Blood Pressure Control Among Older Adults With Hypertension: Narrative Review and Introduction of a Framework for Improving Care.

Journal Article (Journal Article;Review)

Although antihypertensive medications are effective, inexpensive, and recommended by clinical practice guidelines, a large percentage of older adults with hypertension have uncontrolled blood pressure (BP). Improving BP control in this population may require a better understanding of the specific challenges to BP control at older age. In this narrative review, we propose a framework for considering how key steps in BP management occur in the context of aging characterized by heterogeneity in function, multiple co-occurring health conditions, and complex personal and environmental factors. We review existing literature related to 4 necessary steps in hypertension control. These steps include the BP measure which can be affected by the technique, device, and setting in which BP is measured. Ensuring proper technique can be challenging in routine care. The plan includes setting BP treatment goals. Lower BP goals may be appropriate for many older adults. However, plans must take into account the generalizability of existing evidence, as well as patient and family's health goals. Treatment includes the management strategy, the expected benefits, and potential risks of treatment. Treatment intensification is commonly needed and can contribute to polypharmacy in older adults. Lastly, monitor refers to the need for ongoing follow-up to support a patient's ability to sustain BP control over time. Sustained BP control has been shown to be associated with a lower rate of cardiovascular disease and multimorbidity progression. Implementation of current guidelines in populations of older adults may be improved when specific challenges to BP measurement, planning, treating, and monitoring are addressed.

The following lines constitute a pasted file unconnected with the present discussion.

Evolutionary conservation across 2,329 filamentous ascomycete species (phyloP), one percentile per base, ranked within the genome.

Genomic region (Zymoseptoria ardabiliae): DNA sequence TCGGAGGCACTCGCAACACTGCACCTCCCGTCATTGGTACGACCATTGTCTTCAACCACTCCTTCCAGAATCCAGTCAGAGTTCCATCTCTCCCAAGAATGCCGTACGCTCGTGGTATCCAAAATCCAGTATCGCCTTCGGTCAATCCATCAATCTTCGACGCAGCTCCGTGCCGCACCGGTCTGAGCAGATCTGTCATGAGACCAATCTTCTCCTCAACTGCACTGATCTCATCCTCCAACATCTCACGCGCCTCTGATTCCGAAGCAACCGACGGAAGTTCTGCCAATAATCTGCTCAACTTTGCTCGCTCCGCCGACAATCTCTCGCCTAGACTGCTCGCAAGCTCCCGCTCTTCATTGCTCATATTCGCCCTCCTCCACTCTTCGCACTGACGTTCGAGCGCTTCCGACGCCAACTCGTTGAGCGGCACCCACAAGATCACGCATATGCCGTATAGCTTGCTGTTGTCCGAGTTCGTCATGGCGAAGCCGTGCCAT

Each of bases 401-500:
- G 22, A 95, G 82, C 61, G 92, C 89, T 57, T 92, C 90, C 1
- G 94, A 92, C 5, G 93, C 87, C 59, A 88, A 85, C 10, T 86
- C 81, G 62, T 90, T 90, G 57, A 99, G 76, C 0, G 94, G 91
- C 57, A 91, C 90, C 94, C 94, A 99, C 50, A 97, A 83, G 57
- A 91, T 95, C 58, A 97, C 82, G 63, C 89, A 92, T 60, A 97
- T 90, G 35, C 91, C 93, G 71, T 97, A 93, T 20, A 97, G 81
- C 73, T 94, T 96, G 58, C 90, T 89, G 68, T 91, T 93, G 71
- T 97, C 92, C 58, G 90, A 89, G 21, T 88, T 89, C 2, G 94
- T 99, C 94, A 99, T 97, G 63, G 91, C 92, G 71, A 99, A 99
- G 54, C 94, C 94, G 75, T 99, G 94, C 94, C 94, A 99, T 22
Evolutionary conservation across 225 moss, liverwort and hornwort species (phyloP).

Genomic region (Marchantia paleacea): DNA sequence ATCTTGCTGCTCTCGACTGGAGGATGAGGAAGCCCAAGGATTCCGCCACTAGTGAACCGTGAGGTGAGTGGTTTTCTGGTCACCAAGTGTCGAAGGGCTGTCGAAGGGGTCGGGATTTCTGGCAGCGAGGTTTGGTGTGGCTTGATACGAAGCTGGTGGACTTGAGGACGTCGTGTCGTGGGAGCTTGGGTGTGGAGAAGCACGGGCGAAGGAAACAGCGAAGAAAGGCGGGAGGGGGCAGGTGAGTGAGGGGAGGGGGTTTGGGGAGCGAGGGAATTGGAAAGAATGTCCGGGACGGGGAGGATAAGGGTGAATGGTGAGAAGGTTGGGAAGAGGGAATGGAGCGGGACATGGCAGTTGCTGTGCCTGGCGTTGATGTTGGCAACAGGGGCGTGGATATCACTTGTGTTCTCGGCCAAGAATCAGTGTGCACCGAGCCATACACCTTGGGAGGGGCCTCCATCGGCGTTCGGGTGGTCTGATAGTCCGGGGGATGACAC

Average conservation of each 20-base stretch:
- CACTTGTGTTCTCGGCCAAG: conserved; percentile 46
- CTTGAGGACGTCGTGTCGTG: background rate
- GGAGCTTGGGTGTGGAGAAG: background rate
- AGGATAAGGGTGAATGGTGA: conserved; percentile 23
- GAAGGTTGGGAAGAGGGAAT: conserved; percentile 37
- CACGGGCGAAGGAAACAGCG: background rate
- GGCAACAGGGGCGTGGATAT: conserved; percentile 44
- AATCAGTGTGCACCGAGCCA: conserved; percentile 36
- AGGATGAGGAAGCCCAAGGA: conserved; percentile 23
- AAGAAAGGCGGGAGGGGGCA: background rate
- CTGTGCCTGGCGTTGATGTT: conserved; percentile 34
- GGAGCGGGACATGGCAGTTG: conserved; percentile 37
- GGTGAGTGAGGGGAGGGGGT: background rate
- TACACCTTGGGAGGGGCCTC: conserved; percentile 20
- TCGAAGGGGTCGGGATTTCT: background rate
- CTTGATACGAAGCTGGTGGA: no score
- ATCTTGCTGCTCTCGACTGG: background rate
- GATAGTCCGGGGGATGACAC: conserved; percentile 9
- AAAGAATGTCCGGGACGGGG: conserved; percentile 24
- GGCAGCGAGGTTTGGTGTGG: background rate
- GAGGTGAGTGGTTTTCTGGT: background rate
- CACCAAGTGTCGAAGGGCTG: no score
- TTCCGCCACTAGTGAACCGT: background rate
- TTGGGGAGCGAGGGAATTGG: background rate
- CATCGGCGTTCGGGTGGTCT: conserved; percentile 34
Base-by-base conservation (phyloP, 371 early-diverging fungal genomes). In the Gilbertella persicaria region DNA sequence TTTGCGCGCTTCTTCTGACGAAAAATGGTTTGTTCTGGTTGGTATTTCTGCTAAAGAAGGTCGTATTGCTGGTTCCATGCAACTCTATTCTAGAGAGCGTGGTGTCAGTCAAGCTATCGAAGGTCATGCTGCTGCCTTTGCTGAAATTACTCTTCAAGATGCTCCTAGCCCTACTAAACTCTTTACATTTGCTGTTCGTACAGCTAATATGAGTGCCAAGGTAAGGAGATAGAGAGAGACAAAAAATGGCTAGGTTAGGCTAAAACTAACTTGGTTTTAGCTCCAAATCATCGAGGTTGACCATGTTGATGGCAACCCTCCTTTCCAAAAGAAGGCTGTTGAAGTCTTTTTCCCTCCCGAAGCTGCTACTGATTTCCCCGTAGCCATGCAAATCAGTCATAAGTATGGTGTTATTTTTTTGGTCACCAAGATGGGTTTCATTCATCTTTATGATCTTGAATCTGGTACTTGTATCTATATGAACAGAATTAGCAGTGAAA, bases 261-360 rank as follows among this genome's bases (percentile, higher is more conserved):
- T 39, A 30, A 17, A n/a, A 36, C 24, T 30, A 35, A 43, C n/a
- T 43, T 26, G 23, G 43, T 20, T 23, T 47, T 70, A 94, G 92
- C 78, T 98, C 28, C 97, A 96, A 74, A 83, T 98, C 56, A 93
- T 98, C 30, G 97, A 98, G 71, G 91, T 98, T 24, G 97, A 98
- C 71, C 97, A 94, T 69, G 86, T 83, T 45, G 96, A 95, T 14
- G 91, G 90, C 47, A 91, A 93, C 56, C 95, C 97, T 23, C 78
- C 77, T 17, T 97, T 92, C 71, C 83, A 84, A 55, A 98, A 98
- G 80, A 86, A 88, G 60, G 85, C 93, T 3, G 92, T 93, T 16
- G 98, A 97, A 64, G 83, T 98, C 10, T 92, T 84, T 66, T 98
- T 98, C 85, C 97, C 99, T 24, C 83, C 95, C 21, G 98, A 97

Full Text

Duke Authors

Cited Authors

  • Bowling, CB; Lee, A; Williamson, JD

Published Date

  • April 2, 2021

Published In

Volume / Issue

  • 34 / 3

Start / End Page

  • 258 - 266

PubMed ID

  • 33821943

Pubmed Central ID

  • PMC8022931

Electronic International Standard Serial Number (EISSN)

  • 1941-7225

Digital Object Identifier (DOI)

  • 10.1093/ajh/hpab002


  • eng

Conference Location

  • United States